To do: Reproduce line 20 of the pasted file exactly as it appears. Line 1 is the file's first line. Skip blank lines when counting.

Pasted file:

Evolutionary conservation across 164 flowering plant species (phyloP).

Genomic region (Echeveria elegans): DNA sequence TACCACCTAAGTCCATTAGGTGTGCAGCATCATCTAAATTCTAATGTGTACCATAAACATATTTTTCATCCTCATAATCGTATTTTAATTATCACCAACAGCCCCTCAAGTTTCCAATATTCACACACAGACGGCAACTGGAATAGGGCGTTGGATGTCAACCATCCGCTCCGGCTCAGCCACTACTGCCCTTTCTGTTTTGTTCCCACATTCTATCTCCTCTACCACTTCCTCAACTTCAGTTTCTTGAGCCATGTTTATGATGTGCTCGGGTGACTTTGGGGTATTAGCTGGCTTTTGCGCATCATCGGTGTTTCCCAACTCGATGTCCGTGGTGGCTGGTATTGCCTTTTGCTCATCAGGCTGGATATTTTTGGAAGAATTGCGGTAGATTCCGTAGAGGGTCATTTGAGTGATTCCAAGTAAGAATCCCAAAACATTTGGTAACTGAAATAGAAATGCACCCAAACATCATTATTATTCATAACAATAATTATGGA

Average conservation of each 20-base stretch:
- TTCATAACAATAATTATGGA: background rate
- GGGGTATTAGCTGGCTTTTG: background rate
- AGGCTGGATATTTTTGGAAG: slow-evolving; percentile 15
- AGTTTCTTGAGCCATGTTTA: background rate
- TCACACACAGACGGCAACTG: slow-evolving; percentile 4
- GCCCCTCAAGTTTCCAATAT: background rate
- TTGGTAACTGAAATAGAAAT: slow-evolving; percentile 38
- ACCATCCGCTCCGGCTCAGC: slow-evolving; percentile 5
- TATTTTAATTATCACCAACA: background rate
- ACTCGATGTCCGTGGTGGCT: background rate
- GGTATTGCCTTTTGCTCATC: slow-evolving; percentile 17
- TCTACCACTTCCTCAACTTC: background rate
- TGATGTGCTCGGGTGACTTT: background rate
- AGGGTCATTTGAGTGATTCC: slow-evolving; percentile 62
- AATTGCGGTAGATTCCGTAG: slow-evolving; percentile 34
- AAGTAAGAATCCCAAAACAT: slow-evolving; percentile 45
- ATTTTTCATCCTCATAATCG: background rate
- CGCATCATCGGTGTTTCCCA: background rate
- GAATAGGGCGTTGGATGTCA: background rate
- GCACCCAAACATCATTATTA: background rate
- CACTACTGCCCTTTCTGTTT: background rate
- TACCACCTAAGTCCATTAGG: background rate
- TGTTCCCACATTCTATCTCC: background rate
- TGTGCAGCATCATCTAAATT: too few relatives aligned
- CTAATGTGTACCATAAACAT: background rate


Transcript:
- ATTTTTCATCCTCATAATCG: background rate